Compassion, grief, Gun violence, Hate, Sorrow, Tree of Life Synagogue, Violence


“Shoes on the Danube Promenade” by Can Togay and Gyula Pauer.

I cannot let it go — the unconscionable tragedy against the worshippers at Pittsburgh’s Tree of Life Synagogue. One week after eleven people were gunned down there, 100 people gathered on a cold, drizzly Saturday outside the still unopened place of worship for a “healing service.”

We gathered in Macon as well, to stand in solidarity, remember those who lost their lives, pray for their grieving families, and keep vigil with our Middle Georgia Jewish community. I do not know the capacity of Temple Beth Israel, but I do know that every pew was filled, people were standing along every wall and in every corner and flowing out onto the sidewalk. I was moved, as were many, by the outpouring of love and support expressed in the Macon Shabbat Service.

And so it should be. All of us must pay close attention to the stark reality that this was one of the deadliest attacks on Jews in United States history. To guard against this kind of violence, we  must link hands without considering race, ethnicity, religious tradition, gender, age, sexual orientation or any label that divides us. We must love our neighbor as we love ourselves. We must never forget the history that allowed hate and violence to harm various groups of people.

During WWII, Jews in Budapest were brought to the edge of the Danube, ordered to remove their shoes, and shot, falling into the water below. Sixty pairs of iron shoes now line the river’s bank, a ghostly memorial to the victims. It is one of many memorials erected to remind us, to ensure that we will never forget and never repeat such history.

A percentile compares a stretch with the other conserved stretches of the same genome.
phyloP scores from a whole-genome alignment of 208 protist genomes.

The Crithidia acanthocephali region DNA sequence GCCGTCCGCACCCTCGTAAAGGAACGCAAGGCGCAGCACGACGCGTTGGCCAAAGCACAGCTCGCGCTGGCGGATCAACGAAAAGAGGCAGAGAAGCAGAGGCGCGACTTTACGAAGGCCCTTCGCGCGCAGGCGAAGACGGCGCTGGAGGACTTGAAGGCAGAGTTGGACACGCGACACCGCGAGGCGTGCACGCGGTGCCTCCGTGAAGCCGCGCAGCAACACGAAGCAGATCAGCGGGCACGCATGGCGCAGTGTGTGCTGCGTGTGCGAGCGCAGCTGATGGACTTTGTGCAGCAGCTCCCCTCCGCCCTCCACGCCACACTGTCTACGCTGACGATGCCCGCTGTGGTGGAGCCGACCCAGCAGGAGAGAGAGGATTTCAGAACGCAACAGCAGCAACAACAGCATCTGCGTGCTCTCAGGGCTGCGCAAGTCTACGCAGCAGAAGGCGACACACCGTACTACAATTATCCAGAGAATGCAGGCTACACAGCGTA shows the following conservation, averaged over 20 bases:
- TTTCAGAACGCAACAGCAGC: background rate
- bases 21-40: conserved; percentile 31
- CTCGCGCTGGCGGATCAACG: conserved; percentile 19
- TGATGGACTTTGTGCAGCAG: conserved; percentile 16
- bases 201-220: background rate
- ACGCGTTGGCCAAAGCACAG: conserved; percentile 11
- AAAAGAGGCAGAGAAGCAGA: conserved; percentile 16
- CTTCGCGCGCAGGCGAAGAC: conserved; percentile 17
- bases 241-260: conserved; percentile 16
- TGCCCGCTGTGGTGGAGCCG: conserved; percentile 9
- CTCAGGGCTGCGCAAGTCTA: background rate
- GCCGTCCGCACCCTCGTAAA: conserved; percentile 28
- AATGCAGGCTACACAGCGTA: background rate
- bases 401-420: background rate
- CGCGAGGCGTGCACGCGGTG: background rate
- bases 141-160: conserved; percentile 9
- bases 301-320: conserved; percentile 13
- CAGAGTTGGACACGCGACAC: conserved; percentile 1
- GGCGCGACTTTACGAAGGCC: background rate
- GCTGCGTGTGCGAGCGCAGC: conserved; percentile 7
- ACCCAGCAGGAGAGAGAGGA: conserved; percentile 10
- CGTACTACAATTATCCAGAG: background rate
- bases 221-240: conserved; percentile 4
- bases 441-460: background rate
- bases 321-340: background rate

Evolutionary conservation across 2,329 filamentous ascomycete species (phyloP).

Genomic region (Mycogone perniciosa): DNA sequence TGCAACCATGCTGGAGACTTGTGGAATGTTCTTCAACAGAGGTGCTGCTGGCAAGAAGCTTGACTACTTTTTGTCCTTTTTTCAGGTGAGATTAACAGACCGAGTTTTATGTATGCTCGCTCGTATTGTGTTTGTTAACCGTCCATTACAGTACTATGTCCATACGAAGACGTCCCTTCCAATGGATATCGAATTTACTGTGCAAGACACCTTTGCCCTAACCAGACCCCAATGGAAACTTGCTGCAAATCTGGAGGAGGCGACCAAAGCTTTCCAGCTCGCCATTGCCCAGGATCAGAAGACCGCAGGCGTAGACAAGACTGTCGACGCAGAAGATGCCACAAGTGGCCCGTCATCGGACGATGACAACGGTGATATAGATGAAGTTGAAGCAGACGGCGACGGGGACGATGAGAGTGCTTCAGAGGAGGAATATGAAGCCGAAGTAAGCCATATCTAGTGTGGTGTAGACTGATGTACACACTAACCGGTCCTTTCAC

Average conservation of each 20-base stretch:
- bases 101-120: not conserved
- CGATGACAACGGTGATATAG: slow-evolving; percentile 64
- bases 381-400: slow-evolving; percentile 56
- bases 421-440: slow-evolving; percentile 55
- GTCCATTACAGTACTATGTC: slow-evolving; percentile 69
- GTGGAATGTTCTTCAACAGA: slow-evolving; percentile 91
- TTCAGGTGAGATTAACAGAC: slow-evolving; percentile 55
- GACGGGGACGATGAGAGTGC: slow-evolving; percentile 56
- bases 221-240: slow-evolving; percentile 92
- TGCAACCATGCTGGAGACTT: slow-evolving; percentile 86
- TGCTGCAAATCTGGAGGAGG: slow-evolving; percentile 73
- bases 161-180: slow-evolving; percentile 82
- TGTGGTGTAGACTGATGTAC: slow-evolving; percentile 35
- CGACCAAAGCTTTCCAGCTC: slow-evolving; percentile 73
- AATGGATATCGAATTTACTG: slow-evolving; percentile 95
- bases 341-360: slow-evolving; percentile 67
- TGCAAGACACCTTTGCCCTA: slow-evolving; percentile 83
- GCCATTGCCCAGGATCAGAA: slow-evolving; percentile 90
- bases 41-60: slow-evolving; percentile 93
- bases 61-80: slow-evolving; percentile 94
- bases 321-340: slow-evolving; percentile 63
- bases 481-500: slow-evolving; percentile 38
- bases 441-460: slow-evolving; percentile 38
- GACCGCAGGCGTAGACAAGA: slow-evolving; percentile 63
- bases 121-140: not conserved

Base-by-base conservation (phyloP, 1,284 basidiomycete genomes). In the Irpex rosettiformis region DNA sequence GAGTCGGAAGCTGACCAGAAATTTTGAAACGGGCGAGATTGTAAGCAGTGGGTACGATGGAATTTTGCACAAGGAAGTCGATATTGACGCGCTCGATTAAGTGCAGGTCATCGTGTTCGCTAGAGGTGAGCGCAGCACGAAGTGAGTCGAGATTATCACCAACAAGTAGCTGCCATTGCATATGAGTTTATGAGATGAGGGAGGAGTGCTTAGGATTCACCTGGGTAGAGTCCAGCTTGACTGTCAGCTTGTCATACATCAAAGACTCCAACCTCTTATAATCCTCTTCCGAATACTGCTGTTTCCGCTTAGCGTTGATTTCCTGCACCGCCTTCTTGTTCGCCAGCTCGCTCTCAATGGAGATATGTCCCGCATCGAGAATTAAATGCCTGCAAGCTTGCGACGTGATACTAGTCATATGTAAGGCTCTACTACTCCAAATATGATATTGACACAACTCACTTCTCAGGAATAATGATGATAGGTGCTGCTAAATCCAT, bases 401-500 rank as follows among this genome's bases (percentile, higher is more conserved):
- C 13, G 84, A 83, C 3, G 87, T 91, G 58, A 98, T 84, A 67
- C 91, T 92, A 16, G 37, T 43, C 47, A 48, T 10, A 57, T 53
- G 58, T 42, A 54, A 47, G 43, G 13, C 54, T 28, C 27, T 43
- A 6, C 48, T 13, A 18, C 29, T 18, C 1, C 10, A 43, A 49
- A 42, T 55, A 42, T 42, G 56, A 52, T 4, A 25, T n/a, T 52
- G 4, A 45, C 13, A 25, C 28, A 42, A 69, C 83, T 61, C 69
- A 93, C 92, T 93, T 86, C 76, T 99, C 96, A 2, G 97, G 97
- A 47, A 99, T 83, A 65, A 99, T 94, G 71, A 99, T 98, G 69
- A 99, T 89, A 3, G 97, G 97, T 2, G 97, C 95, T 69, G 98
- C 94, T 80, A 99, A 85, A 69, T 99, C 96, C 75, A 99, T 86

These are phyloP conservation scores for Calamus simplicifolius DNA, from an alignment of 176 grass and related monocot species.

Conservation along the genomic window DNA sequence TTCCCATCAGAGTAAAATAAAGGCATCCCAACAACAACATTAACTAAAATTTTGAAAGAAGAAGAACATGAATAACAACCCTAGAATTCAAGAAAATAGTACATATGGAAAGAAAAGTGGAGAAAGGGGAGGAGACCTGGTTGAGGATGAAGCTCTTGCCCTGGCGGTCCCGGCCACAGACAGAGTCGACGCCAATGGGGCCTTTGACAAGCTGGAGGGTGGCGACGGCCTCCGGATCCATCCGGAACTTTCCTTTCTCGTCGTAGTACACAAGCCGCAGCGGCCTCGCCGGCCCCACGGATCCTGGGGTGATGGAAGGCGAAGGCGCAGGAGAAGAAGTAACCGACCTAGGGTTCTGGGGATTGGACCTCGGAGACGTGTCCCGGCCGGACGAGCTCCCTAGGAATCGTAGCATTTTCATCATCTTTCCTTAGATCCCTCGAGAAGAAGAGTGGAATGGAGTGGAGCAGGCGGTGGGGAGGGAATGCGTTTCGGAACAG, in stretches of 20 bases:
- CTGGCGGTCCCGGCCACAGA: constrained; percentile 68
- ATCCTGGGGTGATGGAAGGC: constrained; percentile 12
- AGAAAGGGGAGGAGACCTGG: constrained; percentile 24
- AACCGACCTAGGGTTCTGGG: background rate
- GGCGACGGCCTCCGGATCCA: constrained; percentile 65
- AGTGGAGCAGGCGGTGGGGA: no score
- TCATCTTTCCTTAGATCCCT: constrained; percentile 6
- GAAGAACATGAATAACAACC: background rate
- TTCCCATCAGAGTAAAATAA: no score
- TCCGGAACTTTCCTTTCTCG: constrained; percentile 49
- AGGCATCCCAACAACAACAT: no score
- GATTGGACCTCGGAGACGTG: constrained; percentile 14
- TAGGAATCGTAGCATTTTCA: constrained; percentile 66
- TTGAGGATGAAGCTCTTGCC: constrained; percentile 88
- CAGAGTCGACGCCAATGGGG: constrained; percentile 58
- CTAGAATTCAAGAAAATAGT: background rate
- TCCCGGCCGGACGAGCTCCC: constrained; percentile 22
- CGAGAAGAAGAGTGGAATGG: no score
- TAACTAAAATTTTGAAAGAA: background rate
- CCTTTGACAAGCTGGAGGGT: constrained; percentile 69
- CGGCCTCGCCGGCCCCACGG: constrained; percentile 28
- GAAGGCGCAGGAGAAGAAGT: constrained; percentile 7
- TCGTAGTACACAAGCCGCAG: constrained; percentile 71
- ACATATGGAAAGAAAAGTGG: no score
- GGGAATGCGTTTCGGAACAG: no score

May God make it so.




2 thoughts on “Remembering”

  1. Totally agree with everything you have written. The Jewish people have been persecuted for thousands of years. My own great great grandmother Elizabeth, came from Eastern Europe seeking peace in England & found it in the arms of my gentile great great grandfather. I’m so glad she left when she did way before the war, or our story and family would look different. Her descendants might have suffered the horrors of Poland, Holland, or whenever they may have tried to run.
    This blog has reminded me of the cost of hate & how close it can hit home personally.
    We should never forget the past so it is NEVER repeated.
    Thanks for this blog.


    1. You are so right that we must never forget. If we’re honest, we will find that discrimination, hate and violence hits close to home for many of us. I am so grateful that my grandmother and grandfather were able to flee from the violence of Mussolini with my infant mother and came to this safe, welcoming nation. God help us as we try to welcome those who come to this country today in these times of xenophobia. May God guide us all toward kindness.


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